Second quote, and this is even worse: FB is “drawing them [the students] in to an online world where they spend countless hours browsing profiles, meeting new people, and exploring relationshipp” (italic and bold are mine). I think the editor of the article spent countless hours on the Internet and he/she got few surviving neurons to rely upon. Apart that the “countless hours” are spent uselessly doing just nothing (instead of reading or studying or researching), but what kind meeting he/she is talking about? He/she even contradicts the him/herself because just before he/she said that we are never sure about the identities. So we meet new people, meaning we don’t know who they really are and so they are new?

But the last line… “exploring relationship”… ok I will stop here!


7 Responses to “Session Seven—Social Networking”

  1. Barbara Says:

    You posit some interesting questions, Felice. I wonder if we can look at social networking as something that supports our classroom teaching. For example, a goal could be to increase the number of students involved in extracurricular language and culture activities, thereby expanding their opportunities to engage with the language and culture. Another goal could be to give students another venue to connect and stay connected to academic programs. If so, could an online, interactive presence for a language club or organization, a hosted film series, or a virtual locale for future and returning study abroad students help achieve these goals? The August 2006 Read/Write Web has an interesting post on Elgg, an open source social network software that specifically targets the education market and allows for customizable control of who has access to posted materials, addressing some of your concerns. More and more libraries (even ours at UCONN) and universities use social networks like Facebook to provide students with information in a format that engages them and disseminates that information to vastly wider audiences than possible before. Professionally, could we create or sign up for accounts in order to share similar research or teaching interests, much like the Library 2.0 Interest Group on Facebook? In a quick search for other groups on Facebook, I came across the following: “Friends of French Literature Majors” a ‘Latinos/Latinas” group at UCONN, a “French Film” Interest Group (connected to a U of Kentucky course), the “UCONN Italian Club”, and the “Wittgenstein Society”. So while social networking may not work as the main teaching environment for a particular course, it could support that course, that program and that department.

  2. rventura Says:

    I totally agree with Felice on his interpretation of the term “oblige.” We, as instructors, cannot force our students to participate, both in class or elsewhere. Only if the classroom is participating to such initiatives (actively I mean) it will be productive for the learning process. I am facing this problem in my ILCS 147 (third semester). When I proposed to create a Google Group (like in my more mature ILCS 239) they decisively refuted, and plainly said that they will not to do any extra work. It is the same with VoiceThread… I thought was interesting but when I showed it in class, they were like cold fish. But there is more: to learn the subjunctive I asked them to write a song (one of our students is a great guitarist) and then sing it in class… make a clip too and share with other classes. Well I have to threaten them with quizzes and extra written assignment. Ok, ok, this sounds like a special situation but the point is always there: Social Networking works only if students are motivated and not just to use such instruments, but motivated as students in general. Think about Facebook. It works because they socialize (or they believe so) and they can keep each other posted on happenings and things to do.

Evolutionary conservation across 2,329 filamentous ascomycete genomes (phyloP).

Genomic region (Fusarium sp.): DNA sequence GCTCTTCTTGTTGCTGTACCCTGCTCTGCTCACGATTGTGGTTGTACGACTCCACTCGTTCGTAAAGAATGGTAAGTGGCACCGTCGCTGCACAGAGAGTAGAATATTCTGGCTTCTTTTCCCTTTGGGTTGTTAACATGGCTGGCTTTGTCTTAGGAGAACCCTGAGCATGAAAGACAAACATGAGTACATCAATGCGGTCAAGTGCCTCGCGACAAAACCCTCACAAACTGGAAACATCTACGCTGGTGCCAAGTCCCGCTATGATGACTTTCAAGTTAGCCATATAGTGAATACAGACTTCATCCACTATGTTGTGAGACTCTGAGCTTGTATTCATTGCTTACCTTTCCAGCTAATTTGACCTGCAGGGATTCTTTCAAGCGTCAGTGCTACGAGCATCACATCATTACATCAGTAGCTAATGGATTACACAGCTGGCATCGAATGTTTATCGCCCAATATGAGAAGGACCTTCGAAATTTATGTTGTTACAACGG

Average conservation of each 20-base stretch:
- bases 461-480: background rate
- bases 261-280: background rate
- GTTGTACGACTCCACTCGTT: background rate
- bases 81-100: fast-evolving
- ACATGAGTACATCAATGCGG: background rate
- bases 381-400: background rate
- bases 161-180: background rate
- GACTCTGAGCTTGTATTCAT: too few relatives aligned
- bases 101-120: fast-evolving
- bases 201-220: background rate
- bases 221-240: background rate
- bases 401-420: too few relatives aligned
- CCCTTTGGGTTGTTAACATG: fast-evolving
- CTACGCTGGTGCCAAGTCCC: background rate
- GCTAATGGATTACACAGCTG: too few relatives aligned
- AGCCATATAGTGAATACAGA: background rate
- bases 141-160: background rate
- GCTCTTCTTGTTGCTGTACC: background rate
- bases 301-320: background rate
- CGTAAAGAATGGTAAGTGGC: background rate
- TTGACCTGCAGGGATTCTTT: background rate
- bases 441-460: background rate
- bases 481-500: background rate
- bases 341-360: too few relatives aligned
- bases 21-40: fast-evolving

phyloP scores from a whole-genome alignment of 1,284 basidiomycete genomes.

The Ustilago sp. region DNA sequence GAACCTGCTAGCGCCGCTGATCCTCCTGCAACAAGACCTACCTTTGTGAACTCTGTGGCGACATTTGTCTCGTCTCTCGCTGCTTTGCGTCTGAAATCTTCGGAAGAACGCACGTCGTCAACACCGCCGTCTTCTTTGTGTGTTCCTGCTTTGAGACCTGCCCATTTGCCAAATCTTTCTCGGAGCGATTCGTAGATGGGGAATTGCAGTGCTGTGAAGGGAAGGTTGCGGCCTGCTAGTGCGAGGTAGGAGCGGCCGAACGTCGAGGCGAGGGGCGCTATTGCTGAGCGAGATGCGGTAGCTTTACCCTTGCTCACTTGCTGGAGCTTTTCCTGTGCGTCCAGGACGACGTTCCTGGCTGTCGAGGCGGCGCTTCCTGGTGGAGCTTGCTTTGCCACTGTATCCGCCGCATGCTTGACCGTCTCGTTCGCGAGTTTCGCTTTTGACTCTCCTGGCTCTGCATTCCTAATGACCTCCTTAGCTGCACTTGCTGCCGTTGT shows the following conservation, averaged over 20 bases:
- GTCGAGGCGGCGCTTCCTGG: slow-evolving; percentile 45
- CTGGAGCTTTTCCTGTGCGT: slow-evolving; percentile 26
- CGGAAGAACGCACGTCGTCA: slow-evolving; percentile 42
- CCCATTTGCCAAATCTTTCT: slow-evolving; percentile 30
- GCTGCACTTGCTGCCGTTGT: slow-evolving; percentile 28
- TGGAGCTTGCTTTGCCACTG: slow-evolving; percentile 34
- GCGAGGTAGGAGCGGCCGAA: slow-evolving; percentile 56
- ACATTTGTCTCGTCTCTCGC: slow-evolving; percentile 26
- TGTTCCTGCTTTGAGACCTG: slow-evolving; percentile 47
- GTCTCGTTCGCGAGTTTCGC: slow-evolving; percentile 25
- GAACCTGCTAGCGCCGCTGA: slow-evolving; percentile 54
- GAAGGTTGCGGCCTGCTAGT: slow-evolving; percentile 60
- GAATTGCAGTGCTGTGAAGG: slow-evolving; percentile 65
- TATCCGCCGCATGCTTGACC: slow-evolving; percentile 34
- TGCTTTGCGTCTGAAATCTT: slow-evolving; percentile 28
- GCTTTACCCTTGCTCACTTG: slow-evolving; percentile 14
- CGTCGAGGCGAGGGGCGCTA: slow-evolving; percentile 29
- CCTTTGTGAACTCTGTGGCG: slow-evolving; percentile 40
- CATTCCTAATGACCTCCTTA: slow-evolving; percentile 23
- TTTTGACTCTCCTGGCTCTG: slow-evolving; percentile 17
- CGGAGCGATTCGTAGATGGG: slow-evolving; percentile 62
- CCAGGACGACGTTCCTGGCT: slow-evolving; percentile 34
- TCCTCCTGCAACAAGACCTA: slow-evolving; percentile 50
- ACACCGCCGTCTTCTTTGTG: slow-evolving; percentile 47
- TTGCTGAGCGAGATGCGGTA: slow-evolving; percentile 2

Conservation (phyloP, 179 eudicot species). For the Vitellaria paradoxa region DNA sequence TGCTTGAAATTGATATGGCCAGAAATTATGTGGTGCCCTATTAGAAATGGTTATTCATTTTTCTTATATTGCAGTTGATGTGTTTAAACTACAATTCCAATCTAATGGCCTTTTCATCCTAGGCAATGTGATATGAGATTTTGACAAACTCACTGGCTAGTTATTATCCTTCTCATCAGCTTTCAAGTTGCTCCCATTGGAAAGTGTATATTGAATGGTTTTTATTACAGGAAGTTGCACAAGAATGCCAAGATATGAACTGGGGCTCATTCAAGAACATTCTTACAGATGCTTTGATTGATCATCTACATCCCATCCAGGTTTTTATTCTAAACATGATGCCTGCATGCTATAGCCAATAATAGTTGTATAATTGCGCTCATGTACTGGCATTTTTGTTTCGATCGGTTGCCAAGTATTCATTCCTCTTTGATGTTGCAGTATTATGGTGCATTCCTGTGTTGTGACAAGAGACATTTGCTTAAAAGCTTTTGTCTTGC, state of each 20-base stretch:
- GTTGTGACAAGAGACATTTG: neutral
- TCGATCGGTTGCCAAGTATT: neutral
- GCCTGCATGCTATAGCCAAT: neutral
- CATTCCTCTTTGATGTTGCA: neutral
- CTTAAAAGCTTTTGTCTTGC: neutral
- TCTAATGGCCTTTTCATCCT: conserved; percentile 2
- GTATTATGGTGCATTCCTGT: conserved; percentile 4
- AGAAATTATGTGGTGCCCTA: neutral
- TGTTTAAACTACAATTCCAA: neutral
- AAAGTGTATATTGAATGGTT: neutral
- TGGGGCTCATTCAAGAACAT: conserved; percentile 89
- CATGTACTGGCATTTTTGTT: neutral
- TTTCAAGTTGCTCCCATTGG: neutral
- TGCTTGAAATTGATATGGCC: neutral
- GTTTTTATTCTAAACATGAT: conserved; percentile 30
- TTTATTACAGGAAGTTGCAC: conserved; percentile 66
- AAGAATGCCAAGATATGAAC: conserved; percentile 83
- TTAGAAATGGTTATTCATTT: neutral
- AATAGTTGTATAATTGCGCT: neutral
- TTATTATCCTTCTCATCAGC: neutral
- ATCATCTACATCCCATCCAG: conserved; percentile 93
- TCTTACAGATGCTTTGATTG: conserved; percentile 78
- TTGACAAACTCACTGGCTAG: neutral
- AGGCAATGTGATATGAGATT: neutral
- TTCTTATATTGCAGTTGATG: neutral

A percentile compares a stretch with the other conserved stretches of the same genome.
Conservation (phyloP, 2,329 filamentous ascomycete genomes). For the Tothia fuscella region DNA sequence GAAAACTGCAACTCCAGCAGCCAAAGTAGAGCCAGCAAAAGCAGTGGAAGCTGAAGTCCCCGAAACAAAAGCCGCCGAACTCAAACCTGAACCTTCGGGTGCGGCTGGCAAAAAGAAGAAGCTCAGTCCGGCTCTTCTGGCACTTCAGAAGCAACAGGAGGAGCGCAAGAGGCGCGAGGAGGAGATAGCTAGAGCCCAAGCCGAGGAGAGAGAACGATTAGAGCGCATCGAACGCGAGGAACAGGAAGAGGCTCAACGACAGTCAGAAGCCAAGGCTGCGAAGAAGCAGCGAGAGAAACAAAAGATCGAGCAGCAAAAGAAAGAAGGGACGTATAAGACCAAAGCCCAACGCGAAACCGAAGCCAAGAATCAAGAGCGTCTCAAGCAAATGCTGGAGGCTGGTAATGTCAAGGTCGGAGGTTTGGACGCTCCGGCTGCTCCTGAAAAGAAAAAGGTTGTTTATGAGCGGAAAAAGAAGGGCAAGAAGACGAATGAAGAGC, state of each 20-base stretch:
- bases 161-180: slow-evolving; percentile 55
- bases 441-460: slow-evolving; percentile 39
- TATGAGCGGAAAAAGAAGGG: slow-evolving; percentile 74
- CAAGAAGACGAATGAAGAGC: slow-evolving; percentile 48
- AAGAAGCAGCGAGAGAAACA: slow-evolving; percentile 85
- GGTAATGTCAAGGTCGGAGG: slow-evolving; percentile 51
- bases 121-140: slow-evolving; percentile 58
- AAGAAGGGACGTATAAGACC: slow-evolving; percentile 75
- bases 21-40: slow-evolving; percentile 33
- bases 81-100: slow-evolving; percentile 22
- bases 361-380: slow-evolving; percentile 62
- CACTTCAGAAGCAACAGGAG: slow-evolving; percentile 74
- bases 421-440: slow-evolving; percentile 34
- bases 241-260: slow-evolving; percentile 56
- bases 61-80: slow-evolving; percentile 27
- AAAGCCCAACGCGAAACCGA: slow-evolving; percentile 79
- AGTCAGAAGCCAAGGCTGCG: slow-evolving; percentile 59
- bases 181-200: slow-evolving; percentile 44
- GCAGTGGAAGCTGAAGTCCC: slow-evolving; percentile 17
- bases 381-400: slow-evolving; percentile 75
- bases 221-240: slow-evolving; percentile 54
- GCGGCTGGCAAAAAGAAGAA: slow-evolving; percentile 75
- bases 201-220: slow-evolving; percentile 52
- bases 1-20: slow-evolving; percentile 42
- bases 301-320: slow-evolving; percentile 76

My objection to Barbara is just one: why waste our time to use SN to support our classroom teaching, if the participation will be zero? Students who are simply in the network but do not participate. It would be great to find a common cultural ground to arouse their interest, but it seems that many students are in our language classes just because they are forced to do so…

  3. felicebeneduce Says:

    Barbara, I completely agree with you that the function of SN as an extracurricular support to our in-class teaching. In that role, it can be extremely useful. I have to point out, however, that your premise is the same as Lefever’s: a voluntary association of individuals (the networking of his page appears appropriately under the rubric “Friends”). As an Interest Group, Club or Society of like-minded individuals, the advantages for language instruction are obvious (at least to me) and may even extend beyond the academic career of the student who might want to practice language skills after college. Notwithstanding everything, I am still uncertain on the value of something Facebook for direct didactic purposes. I am certain that the anguish (and anger) of Renato’s posts are not limited to his particular case or to the Italian section or to any specific department. Granted the motivation should come from us but the whole “enthusiastic” (ah that word!) approach in some of our readings smacks a bit too much of hunky-dory conformism for my tastes: Facebook as a means to “appropriate citizenship on the online world”?